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Trump Again Tries to Block Subpoena for Taxes, Calling It ‘Wildly Overbroad’

President Trump on Monday mounted his most forceful and detailed legal attack yet on the subpoena for his tax returns by the Manhattan district attorney, arguing the request was “wildly overbroad” and “issued in bad faith,” a new court filing shows.

Mr. Trump’s lawyers asked a federal judge in Manhattan to declare that the subpoena from the district attorney, Cyrus R. Vance Jr., a Democrat, was “invalid and unenforceable.”

They also asked that the judge issue an order barring Mr. Vance from “taking any action to enforce” the subpoena — which sought years of tax and other financial records from his accountants — and that he block Mr. Trump’s accounting firm from turning over any of the information.

Mr. Trump’s arguments came just weeks after the Supreme Court cleared the way for Manhattan prosecutors to seek his financial records, in a decision that was seen as a major defeat for Mr. Trump and a statement on the limits of presidential power.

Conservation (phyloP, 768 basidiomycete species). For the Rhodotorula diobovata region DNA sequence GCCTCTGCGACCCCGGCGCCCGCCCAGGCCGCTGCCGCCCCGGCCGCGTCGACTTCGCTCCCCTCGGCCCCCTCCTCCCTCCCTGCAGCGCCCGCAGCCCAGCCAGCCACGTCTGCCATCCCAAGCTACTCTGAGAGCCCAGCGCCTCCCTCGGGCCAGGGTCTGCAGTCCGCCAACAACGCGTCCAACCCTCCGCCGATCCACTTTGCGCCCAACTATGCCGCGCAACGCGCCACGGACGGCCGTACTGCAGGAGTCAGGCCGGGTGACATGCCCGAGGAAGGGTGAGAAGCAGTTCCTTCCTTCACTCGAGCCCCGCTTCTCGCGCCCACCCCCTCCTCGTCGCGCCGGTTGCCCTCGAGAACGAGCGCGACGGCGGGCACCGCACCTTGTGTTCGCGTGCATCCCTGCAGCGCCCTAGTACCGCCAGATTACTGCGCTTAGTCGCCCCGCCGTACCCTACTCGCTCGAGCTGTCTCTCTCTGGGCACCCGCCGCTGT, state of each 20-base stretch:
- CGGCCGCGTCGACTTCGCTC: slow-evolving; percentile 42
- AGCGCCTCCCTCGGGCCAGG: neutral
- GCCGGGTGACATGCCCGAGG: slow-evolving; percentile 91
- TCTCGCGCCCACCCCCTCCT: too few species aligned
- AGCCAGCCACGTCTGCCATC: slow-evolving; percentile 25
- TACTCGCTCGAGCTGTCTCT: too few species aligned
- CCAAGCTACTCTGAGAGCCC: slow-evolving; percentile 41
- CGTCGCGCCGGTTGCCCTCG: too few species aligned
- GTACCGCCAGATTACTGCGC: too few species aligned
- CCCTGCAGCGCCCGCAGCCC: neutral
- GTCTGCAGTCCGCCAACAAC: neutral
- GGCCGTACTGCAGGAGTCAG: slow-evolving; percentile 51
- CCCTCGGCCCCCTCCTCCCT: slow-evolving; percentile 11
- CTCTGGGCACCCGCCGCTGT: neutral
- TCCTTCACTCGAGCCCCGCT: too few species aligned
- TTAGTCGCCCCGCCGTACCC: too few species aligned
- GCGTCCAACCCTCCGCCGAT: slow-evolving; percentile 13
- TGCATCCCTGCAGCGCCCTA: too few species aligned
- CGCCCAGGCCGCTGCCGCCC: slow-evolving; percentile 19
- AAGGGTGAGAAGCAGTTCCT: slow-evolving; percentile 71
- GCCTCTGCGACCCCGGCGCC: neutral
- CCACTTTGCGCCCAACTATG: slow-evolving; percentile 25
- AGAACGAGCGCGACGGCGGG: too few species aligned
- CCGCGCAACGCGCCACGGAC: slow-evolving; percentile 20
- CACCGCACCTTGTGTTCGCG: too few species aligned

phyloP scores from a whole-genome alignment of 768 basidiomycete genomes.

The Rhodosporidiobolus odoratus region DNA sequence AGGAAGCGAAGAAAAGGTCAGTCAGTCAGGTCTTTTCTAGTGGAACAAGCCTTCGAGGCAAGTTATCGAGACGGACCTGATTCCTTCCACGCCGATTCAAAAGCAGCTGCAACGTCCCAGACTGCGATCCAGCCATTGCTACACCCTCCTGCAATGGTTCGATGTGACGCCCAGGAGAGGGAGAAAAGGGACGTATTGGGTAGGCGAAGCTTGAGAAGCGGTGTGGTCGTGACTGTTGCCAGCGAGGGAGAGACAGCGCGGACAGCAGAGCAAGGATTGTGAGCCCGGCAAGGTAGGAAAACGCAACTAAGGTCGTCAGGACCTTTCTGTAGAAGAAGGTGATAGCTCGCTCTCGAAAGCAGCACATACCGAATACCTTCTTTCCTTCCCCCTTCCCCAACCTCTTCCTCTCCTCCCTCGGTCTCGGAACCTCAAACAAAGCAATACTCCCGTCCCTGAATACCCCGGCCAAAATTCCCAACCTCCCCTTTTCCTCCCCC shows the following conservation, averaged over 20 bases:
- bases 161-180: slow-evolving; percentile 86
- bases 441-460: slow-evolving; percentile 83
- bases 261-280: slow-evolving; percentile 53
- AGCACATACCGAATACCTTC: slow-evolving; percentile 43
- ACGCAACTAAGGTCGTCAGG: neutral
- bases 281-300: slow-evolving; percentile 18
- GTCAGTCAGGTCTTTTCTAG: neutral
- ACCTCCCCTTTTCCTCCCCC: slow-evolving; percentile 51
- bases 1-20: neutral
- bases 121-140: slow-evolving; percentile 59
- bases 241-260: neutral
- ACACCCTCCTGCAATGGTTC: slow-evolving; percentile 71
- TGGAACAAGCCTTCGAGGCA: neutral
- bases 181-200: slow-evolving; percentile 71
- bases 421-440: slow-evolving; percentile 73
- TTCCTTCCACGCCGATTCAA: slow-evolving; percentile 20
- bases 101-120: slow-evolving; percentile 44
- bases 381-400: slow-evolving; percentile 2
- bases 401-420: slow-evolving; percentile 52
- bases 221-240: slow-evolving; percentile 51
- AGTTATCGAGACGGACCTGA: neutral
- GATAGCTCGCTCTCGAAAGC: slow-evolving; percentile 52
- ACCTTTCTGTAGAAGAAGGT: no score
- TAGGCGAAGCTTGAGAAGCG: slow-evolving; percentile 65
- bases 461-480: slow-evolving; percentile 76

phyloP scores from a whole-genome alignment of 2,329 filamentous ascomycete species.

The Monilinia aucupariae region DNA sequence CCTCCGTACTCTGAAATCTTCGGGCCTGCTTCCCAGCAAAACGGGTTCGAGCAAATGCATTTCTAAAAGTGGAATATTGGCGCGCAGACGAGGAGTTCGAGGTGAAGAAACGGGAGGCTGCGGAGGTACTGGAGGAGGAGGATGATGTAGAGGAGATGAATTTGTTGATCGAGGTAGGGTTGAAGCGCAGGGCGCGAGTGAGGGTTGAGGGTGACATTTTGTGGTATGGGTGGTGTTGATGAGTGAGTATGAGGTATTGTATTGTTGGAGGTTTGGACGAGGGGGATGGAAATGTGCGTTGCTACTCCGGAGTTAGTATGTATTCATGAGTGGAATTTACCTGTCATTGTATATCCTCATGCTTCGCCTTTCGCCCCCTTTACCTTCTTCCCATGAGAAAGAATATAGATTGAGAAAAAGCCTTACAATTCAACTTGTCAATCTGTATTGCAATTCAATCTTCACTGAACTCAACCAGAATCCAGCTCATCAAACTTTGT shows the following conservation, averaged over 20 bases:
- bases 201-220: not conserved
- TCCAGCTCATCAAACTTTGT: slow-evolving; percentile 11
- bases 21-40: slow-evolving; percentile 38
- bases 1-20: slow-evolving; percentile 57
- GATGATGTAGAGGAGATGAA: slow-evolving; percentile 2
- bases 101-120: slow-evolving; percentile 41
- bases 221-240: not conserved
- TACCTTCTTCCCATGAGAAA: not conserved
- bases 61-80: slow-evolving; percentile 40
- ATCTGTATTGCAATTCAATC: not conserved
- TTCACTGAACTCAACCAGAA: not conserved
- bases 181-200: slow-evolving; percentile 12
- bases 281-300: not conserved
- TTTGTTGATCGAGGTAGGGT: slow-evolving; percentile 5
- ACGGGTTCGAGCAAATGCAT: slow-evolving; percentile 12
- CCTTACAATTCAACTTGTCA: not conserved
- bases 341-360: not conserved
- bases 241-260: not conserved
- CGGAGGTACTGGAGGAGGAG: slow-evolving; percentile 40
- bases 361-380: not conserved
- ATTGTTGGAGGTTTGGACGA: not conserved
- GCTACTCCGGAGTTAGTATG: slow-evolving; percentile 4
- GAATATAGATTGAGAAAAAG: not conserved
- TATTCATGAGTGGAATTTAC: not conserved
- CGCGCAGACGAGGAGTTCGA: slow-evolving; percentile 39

Mr. Vance subpoenaed Mr. Trump’s accounting firm, Mazars USA, in August 2019 for eight years of his personal tax returns and those of his family business as part of an investigation into hush money payments to Stormy Daniels, an adult film actress who said she had an affair with Mr. Trump.

The president, who has denied the affair, has fought the subpoena for almost a year, arguing that a sitting president is immune from state criminal investigations.

The Supreme Court rejected Mr. Trump’s position on immunity, but it said he could return to the lower court, where his legal battle began, and raise new objections to the subpoena.

Mr. Vance’s office, which is scheduled to respond to Mr. Trump’s latest filing next week, has accused Mr. Trump of intentionally dragging out the subpoena fight to effectively shield himself from criminal investigation, and obtain the kind of immunity to which the Supreme Court said he was not entitled.

“What the president’s lawyers are seeking here is delay,” Carey R. Dunne, a senior lawyer in Mr. Vance’s office, told the lower court judge, Victor Marrero, in a recent hearing. “I think that’s the entire strategy here.”

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